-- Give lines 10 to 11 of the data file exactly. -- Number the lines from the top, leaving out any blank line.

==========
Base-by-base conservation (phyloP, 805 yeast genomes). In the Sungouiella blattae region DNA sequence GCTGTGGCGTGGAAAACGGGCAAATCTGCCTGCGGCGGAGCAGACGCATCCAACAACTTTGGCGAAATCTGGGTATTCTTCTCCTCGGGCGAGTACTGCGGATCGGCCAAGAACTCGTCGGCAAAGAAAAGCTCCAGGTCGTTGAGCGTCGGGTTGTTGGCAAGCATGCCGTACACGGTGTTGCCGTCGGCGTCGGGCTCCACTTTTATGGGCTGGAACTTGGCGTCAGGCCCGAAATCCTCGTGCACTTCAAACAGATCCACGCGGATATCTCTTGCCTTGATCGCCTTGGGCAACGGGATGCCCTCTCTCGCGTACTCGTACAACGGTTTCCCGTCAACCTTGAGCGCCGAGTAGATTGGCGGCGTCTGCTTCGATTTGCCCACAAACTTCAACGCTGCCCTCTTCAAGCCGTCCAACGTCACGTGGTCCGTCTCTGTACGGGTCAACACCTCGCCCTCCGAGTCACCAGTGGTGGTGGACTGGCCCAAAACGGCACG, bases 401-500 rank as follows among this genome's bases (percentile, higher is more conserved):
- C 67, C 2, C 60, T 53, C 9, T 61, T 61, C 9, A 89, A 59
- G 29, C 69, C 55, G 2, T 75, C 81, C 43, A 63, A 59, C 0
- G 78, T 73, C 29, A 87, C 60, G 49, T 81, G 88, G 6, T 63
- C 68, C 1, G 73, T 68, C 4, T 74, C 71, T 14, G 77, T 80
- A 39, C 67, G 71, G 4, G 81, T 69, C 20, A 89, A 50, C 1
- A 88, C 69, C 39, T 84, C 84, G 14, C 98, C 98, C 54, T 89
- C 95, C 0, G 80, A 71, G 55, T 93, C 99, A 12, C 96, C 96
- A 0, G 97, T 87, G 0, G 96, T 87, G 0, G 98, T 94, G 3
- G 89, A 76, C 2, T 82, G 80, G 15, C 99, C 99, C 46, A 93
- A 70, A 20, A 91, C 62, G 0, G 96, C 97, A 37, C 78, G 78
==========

- G 89, A 76, C 2, T 82, G 80, G 15, C 99, C 99, C 46, A 93
- A 70, A 20, A 91, C 62, G 0, G 96, C 97, A 37, C 78, G 78